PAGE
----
Match of the week
There were two wine pairings in contention for my match of the week slot this week. The other being the excellent combination of mature cheddar with Washington State cabernet but that’s not rocket science and this was the more intriguing discovery.
I’ve been thinking about the tricky subject of wine with asparagus for long enough to have come up with a number of different pairings but I came across two this week that were really a bit of a revelation.
Having always understood you shouldn’t drink spirits with oysters I was surprised to come across the recommendation from oyster specialist Wright Brothers of accompanying them with a gin martini made from their Half Shell gin.
I don’t often get inspiration from chefs when it comes to food and wine pairing - you’d think they’d be into wine but they often aren’t - but Theo Randall’s suggestion of a super-Tuscan red with his dish of roast sausages with borlotti beans and nduja sauce was spot on.
How much do people love mortadella! You have no idea. Well perhaps you’re a fellow fan and you do. When I posted this pairing on instagram last week there was a massive response. Admittedly provoked by me describing it as posh Italian spam. (Not in a bad way, you understand.)
OK, I appreciate this is a bit left-field but I was given some monkfish liver to try by Bristol fishmonger, Bristol Fish and also had a bottle of Aldi’s Easter champagne promotion to taste and they went brilliantly together. Often the best pairings come about by accident.
I’m an ardent advocate of pairing cheese with white wine so it came as a bit of a surprise just how well the Spanish cheeses I was eating over the weekend went with the full-bodied Ribera del Duero wines I was tasting, many of which were over 14.5%
Given that koshu is Japan's signature grape variety it’s perhaps not surprising that it’s a successful pairing with sashimi but two interesting things emerged from a recent tasting which was hosted by Sarah Abbott on behalf of Wines of Japan.
Riesling is often paired with Indian food though I don’t think it always works with hotter curries. But with this anglicized version of a dal from Hugh Fearnley-Whittingstall’s new book Eat Better Forever it was spot on.
Finding a new salad that you love and will make many times over again is a win for any weekend but when you find the perfect wine pairing with it too it’s a real high point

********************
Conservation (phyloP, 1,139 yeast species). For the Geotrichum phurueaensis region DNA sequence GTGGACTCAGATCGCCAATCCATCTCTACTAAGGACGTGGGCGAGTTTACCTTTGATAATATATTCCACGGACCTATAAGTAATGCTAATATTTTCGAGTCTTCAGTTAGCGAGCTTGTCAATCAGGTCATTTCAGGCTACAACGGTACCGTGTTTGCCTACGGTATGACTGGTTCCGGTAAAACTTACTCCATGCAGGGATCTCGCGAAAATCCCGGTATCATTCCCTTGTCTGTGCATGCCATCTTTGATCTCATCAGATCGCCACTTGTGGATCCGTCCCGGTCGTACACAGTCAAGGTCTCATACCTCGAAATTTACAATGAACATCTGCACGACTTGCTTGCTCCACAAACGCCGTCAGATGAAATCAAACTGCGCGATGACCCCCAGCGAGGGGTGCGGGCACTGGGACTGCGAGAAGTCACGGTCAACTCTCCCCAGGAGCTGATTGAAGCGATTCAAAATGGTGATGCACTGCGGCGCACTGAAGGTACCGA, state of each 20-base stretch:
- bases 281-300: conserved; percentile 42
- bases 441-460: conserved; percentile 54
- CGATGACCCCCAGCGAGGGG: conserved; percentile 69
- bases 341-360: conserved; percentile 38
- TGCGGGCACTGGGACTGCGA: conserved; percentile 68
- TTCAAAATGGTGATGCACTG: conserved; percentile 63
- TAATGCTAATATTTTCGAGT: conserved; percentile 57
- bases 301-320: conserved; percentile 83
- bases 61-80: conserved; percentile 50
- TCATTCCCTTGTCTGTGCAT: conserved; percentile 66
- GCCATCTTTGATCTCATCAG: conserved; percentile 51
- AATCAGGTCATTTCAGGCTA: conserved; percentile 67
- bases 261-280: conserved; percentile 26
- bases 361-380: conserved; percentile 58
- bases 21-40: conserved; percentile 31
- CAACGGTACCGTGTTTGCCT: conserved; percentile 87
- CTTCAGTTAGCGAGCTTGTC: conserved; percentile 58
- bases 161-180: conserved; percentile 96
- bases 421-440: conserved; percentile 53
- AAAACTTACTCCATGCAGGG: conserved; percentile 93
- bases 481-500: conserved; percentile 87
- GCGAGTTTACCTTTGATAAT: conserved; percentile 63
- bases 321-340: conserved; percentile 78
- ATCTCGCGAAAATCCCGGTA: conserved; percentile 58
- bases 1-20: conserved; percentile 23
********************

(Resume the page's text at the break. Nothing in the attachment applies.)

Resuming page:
I often get asked what the best pairing for a serious red wine is and I don’t think the people who pose the question would expect the answer 'pork pie'.
One of the questions I regularly get asked is what to drink with a special bottle. The general expectation is that I’ll suggest a meal of Michelin-starred quality but as this match of the week shows a rustic dish will do very nicely.
OK, this pairing is not rocket science - I’m sure you know that pinot noir is a great match with mushrooms and so obviously with mushroom risotto too. But you may not have totally taken on board just how good German pinot - or spätburgunder, as they call it in Germany - is nowadays.
With time stretching like an aching chasm from one end of the week to another I've no idea how it’s possible to miss out my regular match of the week post but there you go. (Last week’s should have been chilli con carne and Robert Oatley Shiraz which I can heartily recommend)
Alcohol-free drinks are sometimes overlooked as an accompaniment to food but tea, in particular, can be a good pairing and may be an unexpectedly good option for those of you who are doing dry January.
One of the treats I’ve lined up during lockdown is to have a weekly takeaway from a local restaurant, both to give me a break from cooking and hopefully help keep them in business and my first was a meal from one of my favourite Bristol restaurants littlefrench.
Back in March when Covid first hit I remember thinking ‘no-one’s going to want to think about food and wine pairing’ and put my match of the week feature on hold.
You’d think a rich winey sauce or jus would be the easiest thing to match with red wine but that isn’t necessarily the case as it tends to compete with it.
Funny, isn’t it, how there are lots of pairings for mince pies but few for Christmas cake. Maybe that’s because we tend to eat it mid-afternoon well before wine o’clock but that could equally apply to Christmas pudding for which I also have plenty of recommendations.
You might not immediately think of wine in the context of Moroccan food but in fact Morocco has been a significant wine producer since the days of the French protectorate. And they planted the same grape varieties - grenache, syrah and cinsault that thrive in the south of France.